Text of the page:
From Ohio History Central
In 1967, Lillian Craig, a resident of Cleveland, Ohio, founded the National Welfare Rights Organization (NWRO). This group eventually encompassed people, especially women, across the United States of America. The NWRO fought for the rights of people, especially women and children, reliant upon government welfare. Since the 1950s, the federal government had reduced the aid to welfare recipients through Aid to Families with Dependent Children (AFDC) and other programs as well. In protest of the government's actions and the growing number of people living in poverty, Craig created the NWRO to pressure government at all levels to provide more aid to people living at or below the poverty level.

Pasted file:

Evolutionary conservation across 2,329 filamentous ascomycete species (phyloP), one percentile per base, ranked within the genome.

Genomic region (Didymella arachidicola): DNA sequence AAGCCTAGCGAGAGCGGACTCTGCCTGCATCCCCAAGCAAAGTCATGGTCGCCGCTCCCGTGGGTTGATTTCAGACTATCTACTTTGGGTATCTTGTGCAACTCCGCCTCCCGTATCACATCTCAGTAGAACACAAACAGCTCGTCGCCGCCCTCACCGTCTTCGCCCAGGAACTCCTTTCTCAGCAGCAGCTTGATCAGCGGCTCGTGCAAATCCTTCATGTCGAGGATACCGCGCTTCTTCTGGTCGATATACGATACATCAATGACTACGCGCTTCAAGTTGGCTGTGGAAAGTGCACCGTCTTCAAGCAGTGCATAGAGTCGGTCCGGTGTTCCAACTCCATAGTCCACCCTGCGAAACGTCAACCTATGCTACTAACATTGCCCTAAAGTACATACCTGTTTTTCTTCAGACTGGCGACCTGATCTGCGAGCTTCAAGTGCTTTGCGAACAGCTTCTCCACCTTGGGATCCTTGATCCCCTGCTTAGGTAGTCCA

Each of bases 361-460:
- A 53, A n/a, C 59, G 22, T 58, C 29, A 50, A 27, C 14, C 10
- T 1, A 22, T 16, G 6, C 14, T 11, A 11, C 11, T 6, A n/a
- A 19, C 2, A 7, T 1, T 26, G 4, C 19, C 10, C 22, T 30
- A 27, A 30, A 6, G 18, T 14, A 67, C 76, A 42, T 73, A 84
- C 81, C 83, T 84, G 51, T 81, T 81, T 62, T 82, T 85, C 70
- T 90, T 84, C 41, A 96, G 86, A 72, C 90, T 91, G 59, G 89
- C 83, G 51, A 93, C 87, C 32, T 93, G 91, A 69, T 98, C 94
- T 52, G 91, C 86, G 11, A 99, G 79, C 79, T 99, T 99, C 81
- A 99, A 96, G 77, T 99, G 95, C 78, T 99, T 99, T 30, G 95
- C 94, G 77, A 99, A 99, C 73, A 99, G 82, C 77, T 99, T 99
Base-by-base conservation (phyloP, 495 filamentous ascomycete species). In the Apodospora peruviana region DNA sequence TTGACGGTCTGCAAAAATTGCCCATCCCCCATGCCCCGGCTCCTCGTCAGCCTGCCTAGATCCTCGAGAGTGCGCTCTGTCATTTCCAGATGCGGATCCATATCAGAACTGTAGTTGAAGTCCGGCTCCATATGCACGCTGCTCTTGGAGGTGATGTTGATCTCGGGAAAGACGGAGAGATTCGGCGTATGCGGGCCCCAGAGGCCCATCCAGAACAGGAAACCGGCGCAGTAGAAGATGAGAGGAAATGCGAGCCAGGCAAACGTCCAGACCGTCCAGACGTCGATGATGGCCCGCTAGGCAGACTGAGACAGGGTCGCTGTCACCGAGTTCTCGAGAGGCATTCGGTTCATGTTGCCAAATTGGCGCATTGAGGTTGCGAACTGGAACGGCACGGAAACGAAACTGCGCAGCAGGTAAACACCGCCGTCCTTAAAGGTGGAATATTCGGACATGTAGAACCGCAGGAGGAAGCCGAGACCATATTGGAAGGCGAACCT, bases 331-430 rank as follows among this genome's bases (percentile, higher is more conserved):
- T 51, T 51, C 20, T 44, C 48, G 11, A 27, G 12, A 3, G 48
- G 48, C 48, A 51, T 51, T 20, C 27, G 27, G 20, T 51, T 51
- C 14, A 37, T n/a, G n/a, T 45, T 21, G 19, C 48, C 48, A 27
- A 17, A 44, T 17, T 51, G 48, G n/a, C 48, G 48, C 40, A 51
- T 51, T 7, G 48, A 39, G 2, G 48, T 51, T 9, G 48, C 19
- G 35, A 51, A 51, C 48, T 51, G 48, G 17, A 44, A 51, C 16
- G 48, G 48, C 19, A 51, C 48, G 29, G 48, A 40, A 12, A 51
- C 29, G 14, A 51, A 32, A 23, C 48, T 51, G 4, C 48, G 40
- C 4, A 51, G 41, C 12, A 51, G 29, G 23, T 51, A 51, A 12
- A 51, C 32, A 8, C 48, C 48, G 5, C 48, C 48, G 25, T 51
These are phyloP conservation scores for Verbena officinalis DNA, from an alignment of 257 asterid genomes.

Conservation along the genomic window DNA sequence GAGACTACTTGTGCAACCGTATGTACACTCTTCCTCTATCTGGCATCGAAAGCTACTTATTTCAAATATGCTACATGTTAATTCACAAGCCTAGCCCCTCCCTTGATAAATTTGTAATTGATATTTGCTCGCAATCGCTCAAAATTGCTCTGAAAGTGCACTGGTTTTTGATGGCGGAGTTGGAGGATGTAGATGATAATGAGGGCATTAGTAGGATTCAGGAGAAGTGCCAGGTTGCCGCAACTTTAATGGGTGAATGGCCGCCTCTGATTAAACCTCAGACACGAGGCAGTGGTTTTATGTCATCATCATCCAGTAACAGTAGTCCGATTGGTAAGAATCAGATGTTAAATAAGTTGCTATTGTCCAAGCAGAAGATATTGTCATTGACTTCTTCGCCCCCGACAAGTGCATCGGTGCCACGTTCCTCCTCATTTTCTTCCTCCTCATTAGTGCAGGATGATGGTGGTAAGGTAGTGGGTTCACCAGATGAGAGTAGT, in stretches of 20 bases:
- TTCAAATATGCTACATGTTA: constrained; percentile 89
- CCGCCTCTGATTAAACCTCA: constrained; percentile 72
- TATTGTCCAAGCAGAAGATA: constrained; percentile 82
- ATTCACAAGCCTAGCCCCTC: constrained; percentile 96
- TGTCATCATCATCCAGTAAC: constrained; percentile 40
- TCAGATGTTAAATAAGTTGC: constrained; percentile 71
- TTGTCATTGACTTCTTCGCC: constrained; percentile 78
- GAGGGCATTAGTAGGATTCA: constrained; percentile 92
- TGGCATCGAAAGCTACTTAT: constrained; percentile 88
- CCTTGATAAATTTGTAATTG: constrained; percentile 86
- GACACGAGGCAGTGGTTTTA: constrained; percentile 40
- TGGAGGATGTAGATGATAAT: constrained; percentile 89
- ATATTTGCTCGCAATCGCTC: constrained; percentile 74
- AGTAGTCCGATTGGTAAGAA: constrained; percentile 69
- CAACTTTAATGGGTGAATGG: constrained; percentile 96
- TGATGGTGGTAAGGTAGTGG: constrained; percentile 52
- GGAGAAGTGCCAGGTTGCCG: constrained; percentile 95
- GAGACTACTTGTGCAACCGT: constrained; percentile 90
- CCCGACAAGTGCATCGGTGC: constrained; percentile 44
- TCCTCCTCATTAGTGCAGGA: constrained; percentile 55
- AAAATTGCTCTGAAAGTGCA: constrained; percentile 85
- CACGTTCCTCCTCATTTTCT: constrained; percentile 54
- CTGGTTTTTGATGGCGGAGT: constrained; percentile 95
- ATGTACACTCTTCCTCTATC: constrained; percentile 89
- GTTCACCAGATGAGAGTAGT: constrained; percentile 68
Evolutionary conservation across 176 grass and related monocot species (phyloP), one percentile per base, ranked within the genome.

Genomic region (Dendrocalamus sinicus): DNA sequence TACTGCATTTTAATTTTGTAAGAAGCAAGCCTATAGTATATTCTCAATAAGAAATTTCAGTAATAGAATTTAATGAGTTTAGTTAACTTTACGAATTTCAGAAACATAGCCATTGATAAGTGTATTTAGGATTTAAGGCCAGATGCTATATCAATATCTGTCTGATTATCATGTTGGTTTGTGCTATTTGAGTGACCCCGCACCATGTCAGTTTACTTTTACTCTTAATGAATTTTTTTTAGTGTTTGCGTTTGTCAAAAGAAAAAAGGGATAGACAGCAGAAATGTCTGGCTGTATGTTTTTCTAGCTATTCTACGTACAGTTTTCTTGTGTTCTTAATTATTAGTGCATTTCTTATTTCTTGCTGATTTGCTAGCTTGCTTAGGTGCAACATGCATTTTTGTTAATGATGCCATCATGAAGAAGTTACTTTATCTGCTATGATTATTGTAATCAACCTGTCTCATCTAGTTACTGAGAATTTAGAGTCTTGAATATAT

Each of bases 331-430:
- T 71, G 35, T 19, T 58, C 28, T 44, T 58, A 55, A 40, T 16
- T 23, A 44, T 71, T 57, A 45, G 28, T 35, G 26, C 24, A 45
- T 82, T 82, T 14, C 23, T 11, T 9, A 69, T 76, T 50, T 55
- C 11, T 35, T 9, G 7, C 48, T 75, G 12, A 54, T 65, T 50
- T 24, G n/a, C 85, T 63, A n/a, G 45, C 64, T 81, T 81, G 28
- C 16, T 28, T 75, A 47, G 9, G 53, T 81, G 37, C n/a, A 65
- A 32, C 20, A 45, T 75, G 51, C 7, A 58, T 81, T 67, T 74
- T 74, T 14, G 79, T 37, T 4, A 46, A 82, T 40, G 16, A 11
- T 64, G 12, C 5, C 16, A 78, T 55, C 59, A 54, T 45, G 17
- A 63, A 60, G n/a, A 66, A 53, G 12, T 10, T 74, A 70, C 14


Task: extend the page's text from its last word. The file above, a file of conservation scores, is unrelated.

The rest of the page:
The NWRO attained some success during the late 1960s and the early 1970s, gaining additional government funding for various welfare programs and raising the nation's attention to poverty issues. The group failed in its main goal, however, of attaining stay-at-home mothers a wage. Due to difficulties in raising funds, the NWRO ceased to exist in 1975, although numerous local chapters continued to exist after this date.
- Kornbluh, Felicia. The Battle for Welfare Rights: Politics and Poverty in Modern America. N.p.: University of Pennsylvania Press, 2007.
- Piven, Frances Fox, and Richard Cloward. Regulating the Poor: The Functions of Public Welfare. N.p.: Vintage, 1993.